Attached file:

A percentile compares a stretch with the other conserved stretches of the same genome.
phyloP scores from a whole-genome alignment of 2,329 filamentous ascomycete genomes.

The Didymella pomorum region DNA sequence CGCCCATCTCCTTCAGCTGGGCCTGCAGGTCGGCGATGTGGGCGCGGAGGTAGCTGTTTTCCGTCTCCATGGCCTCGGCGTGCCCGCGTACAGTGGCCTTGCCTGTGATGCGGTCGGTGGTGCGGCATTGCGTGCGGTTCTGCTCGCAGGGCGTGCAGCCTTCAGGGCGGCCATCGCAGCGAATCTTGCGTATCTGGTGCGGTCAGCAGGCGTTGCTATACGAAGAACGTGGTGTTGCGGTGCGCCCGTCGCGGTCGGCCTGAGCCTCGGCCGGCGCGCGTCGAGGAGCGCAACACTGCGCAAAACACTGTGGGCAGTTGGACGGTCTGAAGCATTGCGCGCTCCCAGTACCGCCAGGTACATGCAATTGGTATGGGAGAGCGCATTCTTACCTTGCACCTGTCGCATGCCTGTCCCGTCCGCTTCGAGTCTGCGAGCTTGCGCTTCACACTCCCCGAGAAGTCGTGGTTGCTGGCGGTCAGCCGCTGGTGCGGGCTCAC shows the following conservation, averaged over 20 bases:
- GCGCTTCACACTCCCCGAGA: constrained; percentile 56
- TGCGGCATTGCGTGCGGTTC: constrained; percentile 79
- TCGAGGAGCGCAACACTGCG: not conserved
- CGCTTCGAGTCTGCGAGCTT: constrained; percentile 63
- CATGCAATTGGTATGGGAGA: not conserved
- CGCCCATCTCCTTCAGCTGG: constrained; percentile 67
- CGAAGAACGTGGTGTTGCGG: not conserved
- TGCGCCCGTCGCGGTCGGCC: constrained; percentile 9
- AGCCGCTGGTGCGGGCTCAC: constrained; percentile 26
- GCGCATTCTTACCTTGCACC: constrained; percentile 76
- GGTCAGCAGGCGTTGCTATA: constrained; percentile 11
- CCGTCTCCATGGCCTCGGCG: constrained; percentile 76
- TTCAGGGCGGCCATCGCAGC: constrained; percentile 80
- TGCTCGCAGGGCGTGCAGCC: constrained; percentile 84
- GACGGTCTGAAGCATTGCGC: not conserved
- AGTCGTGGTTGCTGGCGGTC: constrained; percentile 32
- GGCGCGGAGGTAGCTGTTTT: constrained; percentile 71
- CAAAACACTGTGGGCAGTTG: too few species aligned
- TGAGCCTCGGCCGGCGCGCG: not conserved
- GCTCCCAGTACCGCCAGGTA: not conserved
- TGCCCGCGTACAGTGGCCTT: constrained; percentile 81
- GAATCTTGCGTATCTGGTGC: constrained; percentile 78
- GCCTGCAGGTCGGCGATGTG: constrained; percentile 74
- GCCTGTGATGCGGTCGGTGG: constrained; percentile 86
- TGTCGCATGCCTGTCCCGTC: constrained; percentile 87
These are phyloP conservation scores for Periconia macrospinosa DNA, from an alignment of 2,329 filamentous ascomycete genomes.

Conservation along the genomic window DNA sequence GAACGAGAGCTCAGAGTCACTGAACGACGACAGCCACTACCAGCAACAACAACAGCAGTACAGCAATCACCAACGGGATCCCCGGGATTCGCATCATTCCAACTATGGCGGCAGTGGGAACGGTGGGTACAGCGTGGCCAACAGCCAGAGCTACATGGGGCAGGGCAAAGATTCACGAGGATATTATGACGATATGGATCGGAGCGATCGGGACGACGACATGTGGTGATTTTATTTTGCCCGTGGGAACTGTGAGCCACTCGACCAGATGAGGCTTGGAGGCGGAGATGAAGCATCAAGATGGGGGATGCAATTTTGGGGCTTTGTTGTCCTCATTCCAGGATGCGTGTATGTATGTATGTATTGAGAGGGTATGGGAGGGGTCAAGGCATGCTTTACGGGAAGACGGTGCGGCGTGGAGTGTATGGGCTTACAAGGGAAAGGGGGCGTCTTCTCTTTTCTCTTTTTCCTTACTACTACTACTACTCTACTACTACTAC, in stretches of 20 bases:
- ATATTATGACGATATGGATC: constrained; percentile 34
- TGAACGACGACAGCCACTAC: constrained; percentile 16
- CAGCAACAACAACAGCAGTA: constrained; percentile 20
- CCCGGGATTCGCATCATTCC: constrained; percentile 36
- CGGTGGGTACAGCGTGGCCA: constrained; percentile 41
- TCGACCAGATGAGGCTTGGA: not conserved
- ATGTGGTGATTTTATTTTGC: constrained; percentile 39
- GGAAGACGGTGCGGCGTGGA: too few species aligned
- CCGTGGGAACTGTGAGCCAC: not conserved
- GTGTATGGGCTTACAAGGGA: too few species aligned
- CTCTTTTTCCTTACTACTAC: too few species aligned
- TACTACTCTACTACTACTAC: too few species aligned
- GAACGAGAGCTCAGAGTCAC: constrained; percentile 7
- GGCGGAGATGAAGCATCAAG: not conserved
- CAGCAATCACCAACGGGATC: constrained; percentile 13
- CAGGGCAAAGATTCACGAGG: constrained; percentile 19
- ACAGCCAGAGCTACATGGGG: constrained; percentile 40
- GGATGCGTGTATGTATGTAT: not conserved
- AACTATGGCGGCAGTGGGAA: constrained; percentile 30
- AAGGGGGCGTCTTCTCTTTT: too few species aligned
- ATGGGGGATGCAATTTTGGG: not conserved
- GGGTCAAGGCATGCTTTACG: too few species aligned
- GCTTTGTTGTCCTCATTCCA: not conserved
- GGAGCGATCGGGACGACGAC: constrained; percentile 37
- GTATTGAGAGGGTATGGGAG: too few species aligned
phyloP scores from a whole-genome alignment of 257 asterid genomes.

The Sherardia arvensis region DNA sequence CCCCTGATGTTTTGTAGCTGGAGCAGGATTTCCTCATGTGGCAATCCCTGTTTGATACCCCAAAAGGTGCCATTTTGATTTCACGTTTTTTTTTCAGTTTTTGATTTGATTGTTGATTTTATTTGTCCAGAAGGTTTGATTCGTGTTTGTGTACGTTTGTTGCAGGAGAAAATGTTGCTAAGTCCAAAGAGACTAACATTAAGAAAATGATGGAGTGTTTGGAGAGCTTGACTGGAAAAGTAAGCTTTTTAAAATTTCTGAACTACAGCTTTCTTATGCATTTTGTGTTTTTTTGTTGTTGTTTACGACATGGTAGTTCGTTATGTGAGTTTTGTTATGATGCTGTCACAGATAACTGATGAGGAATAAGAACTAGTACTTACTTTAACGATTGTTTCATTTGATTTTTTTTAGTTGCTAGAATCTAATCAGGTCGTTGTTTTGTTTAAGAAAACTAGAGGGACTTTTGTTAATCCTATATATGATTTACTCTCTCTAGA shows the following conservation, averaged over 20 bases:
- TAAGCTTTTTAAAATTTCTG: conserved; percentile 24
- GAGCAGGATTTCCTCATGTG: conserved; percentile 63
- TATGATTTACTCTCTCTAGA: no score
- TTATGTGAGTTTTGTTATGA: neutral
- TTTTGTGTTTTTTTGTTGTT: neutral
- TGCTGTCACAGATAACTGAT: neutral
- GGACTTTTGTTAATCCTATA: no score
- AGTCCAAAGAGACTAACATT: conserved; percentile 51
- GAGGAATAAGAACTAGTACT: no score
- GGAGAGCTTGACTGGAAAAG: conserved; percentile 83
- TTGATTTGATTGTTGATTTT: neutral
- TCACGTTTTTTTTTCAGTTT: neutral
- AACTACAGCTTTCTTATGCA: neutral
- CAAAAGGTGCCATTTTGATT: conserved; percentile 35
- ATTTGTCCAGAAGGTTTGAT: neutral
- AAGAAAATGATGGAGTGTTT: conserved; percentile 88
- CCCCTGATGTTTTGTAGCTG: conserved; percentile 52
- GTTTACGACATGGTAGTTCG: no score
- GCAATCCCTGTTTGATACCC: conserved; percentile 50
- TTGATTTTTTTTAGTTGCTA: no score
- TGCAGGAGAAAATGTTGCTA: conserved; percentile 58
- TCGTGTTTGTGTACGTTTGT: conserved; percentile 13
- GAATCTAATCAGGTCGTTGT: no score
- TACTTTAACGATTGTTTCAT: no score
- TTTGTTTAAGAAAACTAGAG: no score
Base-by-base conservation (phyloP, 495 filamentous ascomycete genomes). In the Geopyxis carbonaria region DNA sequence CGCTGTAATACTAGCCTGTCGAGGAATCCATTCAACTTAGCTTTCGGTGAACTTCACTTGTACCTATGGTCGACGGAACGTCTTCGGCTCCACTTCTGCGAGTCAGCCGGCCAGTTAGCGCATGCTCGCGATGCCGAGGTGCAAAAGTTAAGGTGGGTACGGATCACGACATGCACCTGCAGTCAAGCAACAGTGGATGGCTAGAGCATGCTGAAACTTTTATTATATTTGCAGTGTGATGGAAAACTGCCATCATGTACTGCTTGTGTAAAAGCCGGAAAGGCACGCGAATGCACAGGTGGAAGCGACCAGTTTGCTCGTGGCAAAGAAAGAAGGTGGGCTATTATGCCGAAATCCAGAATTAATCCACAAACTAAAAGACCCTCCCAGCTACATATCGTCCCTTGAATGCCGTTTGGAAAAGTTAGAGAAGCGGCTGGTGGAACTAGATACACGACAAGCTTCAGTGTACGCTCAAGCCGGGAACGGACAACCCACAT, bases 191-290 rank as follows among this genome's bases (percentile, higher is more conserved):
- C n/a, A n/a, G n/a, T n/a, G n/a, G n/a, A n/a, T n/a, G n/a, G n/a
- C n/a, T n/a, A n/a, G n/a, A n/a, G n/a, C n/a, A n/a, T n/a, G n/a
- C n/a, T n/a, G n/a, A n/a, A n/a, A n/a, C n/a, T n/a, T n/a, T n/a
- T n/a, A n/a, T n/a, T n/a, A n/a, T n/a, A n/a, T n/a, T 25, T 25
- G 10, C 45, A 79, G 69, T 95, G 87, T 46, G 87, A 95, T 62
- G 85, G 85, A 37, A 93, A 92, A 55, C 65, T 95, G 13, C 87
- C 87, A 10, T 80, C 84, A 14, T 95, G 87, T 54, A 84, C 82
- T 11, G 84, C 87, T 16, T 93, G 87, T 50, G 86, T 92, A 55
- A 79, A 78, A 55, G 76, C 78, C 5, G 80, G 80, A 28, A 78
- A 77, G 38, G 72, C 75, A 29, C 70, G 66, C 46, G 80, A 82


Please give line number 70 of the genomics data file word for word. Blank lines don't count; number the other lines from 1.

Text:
- AACTACAGCTTTCTTATGCA: neutral